Recent research suggests that the link between creative genius and anxiety is closer than you might think.
I think we all know someone who you'd call a worrier or an overthinker. It seems like they take forever to figure out what they need to do. They might frustrate us, but according to a recent study, people with these traits often have them because they're incredibly developed, creative people.
Researchers at King’s College London found that worriers had a higher level of activity in the part of the brain that controls our perception of threat, meaning that they jumped into panic mode quicker than most.
Because of these key neurological differences, the worriers also had exceptionally active imaginations, which only exacerbates these feelings of threat. In essence, overactive imaginations (an essential trait for creative geniuses) and intense worrying behaviors are not only inextricably linked, but also fuel each other in a never-ending creative cycle of torment and ingenuity.
Dr. Adam Perkins, an expert in Neurobiology of Personality, said: “It occurred to me that if you happen to have a preponderance of negatively hued self-generated thoughts, due to high levels of spontaneous activity in the parts of the medial prefrontal cortex that govern conscious perception of threat and you also have a tendency to switch to panic sooner than average people, due to possessing especially high reactivity in the basolateral nuclei of the amygdale, then that means you can experience intense negative emotions even when there's no threat present. This could mean that for specific neural reasons, high scorers on neuroticism have a highly active imagination, which acts as a built-in threat generator."
'Hopefully our theory will also stimulate new research as it provides us with a straightforward unifying framework to tie together the creative aspects of neuroticism with its emotional aspects.' He added.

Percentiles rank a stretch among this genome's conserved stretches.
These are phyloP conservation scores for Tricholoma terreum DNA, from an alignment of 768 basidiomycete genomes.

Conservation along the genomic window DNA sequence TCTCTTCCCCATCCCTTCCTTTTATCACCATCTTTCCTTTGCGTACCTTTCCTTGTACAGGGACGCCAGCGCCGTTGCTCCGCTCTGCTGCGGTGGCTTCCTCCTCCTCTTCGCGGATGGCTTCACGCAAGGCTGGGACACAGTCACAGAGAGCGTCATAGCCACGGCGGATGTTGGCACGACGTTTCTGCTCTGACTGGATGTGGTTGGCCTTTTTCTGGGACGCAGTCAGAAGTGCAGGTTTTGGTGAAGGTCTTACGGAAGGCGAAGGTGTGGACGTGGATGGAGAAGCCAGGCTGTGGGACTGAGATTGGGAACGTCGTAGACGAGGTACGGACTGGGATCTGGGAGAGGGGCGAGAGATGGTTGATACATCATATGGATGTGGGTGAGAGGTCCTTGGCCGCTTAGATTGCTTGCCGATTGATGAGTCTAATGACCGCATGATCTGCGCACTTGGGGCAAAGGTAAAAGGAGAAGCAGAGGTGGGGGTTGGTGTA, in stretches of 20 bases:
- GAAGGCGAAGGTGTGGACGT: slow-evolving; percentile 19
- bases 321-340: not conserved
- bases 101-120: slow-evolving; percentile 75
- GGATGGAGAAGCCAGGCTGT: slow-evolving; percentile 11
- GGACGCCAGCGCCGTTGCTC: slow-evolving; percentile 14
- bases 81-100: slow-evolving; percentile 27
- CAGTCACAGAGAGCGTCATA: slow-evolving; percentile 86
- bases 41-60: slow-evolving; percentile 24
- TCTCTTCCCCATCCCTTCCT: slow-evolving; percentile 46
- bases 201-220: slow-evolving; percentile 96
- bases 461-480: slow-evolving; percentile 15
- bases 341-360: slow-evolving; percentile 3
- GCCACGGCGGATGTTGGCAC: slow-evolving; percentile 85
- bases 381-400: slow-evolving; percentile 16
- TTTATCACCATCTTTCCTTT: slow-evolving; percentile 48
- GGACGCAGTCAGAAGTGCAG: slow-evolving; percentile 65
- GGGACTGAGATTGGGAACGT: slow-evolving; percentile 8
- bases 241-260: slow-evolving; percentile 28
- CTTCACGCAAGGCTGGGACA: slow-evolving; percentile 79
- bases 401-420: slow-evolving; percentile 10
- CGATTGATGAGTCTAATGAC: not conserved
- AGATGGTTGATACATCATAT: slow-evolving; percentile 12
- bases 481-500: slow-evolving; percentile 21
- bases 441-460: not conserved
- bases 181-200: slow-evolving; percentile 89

When you think about it, it makes perfect sense: of course one cannot find a solution without first examining the problem at length. The very process of putting ourselves insidea problem is absolutely necessary to give that lightning bolt moment a chance to strike. Without people worrying about how to get around more quickly the wheel might never have been invented; if Alexander Fleming had not worried about bacterial infections we might still be living in a world without antibiotics; were it not for concerns about unplanned pregnancies the contraceptive pill might still be a twinkle in its inventor’s.
Also, the early human worriers would hunt down much more than they could immediately consume, and then find ways of preserving meat and plants so that they could last the winter. Worrying about such things served as a worst case scenario safety mechanism, and to envision such scenarios you needed to be incredibly creative.
So overthinkers take heart! Next time you are in the full throes of worrying about something, remember that it also has its creative benefits, and who knows, one day your worrying could change the world.